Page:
Cutting greenhouse gas emissions rapidly and immediately will save lives, livelihoods and ecosystems around the world, scientists say. And there are lots of ways to go about it.
United Nations Intergovernmental Panel on Climate Change
The good news is that the world has solutions and technology to slow climate change. The bad news is that time is running out.
Some ecosystems have already been irreversibly altered, scientists say. And climate change is wreaking havoc on human health.
Scientists who warned of heat waves and rising seas this week also say that it's possible to avoid the worst effects of the warming climate. They're relying on computer models of the world economy.
The latest report from climate scientists provides a stark warning about how fast the planet is changing. Here are the top takeaways.
The U.N. has released the most comprehensive global climate science report ever. It is unequivocal: Humans must stop burning fossil fuels or suffer catastrophic impacts.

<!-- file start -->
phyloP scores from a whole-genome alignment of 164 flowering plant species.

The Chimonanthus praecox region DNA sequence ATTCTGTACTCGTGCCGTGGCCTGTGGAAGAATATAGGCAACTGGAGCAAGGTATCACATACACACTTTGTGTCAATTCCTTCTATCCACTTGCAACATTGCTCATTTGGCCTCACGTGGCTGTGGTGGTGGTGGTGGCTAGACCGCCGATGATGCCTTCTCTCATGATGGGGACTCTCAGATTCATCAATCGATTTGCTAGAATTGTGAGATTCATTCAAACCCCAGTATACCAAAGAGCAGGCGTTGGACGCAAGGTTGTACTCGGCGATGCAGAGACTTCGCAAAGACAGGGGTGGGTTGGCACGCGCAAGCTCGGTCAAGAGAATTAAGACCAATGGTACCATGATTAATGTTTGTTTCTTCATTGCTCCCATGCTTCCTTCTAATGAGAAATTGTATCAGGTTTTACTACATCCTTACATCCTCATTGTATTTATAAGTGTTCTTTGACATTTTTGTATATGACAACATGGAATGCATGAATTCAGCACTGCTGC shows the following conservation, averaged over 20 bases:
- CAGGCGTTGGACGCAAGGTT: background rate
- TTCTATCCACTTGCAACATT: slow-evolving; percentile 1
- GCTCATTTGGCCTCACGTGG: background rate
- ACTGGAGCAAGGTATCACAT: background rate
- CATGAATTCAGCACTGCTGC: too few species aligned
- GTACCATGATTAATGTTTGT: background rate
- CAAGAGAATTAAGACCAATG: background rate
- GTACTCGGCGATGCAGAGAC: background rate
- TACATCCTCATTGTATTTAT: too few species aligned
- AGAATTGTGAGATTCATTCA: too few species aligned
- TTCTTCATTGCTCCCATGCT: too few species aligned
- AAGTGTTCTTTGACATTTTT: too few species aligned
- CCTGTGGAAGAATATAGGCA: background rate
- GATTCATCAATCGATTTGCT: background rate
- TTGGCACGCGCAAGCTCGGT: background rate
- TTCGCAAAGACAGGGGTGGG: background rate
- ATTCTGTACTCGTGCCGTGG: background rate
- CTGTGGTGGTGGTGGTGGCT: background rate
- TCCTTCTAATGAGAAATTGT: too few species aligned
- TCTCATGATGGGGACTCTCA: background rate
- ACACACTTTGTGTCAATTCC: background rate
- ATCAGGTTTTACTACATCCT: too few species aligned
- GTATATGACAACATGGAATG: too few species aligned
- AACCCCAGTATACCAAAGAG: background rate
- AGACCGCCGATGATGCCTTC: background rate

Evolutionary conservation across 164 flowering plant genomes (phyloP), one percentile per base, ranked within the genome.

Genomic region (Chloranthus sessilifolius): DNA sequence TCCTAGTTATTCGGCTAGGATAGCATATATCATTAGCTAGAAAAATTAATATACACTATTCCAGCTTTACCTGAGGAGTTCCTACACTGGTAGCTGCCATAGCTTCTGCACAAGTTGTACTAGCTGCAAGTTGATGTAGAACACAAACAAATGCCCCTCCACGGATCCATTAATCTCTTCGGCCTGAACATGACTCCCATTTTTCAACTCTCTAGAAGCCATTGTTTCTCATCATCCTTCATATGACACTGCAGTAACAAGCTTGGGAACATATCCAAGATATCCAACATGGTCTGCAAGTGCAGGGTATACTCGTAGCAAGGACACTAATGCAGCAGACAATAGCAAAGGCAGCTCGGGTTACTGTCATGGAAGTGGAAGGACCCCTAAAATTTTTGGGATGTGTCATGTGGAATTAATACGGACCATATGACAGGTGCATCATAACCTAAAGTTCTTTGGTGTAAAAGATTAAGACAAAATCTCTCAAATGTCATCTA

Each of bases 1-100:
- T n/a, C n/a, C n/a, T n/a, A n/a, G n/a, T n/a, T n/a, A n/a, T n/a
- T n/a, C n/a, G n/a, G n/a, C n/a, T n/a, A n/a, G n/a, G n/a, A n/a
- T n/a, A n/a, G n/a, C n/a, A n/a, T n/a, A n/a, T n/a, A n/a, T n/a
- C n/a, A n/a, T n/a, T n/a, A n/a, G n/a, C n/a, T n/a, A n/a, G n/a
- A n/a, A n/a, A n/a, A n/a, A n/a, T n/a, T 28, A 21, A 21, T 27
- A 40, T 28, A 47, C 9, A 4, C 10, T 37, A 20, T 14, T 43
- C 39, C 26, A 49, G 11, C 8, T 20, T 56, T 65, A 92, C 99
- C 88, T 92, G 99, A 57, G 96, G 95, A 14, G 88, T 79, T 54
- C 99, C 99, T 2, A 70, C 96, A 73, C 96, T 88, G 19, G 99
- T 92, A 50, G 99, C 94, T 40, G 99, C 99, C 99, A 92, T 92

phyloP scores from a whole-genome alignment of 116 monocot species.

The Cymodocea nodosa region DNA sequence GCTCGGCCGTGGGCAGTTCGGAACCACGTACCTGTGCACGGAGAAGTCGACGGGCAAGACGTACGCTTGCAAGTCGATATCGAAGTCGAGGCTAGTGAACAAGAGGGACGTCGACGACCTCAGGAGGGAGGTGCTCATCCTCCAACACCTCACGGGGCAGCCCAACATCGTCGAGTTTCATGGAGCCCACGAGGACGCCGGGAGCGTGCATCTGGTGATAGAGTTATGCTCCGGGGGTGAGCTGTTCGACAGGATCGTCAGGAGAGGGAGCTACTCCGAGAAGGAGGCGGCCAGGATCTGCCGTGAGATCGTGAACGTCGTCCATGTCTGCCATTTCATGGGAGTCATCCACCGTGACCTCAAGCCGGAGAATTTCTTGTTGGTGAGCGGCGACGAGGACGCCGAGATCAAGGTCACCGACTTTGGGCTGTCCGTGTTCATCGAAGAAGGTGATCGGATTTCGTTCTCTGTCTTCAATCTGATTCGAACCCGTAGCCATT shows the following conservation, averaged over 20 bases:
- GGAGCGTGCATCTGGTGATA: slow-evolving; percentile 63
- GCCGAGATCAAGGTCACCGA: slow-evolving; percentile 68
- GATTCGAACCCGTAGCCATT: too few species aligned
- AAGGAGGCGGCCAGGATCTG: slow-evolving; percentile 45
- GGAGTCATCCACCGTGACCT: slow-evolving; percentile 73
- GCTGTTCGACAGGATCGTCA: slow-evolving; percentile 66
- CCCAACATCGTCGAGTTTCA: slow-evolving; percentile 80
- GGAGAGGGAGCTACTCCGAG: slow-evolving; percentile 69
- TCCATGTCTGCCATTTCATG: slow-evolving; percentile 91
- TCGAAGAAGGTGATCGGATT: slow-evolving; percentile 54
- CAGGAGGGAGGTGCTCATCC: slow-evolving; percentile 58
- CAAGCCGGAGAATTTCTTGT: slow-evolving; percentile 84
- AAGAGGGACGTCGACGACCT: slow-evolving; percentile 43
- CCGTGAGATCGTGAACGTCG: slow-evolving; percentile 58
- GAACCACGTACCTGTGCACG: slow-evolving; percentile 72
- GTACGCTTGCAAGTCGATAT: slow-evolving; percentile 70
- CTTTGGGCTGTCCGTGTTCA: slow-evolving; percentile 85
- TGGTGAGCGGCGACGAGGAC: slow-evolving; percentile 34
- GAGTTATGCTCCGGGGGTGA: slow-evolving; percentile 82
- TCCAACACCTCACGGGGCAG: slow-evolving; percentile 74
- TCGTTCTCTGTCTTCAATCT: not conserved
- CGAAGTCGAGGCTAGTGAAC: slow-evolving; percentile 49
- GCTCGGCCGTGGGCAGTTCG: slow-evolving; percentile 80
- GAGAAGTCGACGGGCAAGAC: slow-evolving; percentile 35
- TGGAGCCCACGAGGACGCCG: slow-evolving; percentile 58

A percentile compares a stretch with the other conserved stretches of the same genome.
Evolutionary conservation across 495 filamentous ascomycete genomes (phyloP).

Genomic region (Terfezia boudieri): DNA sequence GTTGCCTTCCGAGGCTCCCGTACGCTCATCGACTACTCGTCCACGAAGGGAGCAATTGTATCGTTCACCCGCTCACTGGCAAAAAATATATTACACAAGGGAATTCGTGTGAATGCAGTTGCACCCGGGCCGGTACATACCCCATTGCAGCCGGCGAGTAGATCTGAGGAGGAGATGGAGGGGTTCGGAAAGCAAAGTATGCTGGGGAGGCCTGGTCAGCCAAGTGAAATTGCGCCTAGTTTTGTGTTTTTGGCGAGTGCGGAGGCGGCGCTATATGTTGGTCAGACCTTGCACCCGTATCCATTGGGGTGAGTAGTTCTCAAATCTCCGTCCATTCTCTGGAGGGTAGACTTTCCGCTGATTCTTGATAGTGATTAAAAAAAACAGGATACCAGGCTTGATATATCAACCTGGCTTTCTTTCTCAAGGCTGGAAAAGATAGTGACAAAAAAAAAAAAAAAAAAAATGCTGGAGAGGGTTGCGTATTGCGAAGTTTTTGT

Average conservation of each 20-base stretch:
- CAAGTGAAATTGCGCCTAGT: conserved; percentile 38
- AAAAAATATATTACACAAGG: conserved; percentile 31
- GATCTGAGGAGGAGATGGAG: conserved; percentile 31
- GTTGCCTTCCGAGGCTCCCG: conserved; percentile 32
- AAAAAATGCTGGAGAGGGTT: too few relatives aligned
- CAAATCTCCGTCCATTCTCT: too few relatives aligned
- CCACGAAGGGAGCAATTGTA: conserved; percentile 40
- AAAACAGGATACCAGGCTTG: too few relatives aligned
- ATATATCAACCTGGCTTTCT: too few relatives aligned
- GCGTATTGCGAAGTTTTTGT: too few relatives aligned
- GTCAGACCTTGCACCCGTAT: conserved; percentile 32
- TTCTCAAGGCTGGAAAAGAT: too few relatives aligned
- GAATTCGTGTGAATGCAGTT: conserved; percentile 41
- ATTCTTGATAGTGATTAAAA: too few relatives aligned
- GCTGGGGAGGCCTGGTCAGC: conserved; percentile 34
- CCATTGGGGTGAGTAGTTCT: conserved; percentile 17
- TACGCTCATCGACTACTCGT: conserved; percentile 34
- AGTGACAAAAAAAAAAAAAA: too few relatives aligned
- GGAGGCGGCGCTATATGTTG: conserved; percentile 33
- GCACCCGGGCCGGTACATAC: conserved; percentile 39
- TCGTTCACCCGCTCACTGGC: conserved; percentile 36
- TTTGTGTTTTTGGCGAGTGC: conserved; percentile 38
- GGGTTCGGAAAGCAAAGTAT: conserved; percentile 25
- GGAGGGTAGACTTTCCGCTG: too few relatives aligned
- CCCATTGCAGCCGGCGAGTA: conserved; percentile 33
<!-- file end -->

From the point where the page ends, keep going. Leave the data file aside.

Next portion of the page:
Hundreds of scientists are meeting to finalize a landmark climate report. It's meant to guide the next decade of international climate policy, but it's unclear if politicians will act on it.
China is investing in both coal and renewable energy, the European Union promises to dramatically reduce carbon emissions and the U.S. is leaving the Paris Agreement altogether. What will 2021 hold?
Scientists from around the world are writing the next major United Nations climate report. Summarizing the state of the atmosphere without meeting in person is as hard as it sounds.
The U.N. Intergovernmental Panel on Climate Change has released its latest report on the oceans, and it's not good. The report also notes a relatively new phenomenon in the oceans: marine heat waves.